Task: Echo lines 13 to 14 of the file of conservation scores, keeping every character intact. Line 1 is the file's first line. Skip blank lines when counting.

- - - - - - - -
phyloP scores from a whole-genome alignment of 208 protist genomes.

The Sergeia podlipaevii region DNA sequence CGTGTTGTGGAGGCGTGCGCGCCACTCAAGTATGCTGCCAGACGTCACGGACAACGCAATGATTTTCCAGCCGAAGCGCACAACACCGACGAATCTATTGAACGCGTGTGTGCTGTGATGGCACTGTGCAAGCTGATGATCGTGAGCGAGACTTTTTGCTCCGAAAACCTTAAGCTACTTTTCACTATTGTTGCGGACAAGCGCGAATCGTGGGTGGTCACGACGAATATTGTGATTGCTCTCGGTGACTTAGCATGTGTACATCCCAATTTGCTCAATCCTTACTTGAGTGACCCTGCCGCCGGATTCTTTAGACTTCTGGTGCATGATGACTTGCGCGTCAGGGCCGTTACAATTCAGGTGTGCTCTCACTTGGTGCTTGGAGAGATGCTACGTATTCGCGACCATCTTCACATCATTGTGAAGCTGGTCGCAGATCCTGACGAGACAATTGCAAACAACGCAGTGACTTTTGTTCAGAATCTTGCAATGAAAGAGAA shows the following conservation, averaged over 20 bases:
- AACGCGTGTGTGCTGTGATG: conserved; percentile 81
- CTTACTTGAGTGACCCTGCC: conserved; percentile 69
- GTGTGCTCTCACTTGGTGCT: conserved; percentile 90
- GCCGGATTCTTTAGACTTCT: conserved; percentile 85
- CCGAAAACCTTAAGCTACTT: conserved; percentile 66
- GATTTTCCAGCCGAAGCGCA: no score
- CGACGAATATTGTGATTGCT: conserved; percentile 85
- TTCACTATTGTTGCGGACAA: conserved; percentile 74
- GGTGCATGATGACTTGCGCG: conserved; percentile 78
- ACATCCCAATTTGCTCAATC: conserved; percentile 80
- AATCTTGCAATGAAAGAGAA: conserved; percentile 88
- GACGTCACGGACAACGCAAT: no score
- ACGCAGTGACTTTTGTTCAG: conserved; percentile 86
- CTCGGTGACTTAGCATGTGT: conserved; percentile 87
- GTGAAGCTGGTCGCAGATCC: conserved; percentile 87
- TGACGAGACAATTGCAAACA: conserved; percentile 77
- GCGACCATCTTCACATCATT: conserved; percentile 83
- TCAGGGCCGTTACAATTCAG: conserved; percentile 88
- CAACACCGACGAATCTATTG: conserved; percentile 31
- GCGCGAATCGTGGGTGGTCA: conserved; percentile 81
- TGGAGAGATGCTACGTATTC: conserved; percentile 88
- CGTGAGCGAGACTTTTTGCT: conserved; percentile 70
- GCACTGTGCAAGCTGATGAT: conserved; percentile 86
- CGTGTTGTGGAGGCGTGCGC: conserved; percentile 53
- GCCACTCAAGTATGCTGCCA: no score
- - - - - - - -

- AATCTTGCAATGAAAGAGAA: conserved; percentile 88
- GACGTCACGGACAACGCAAT: no score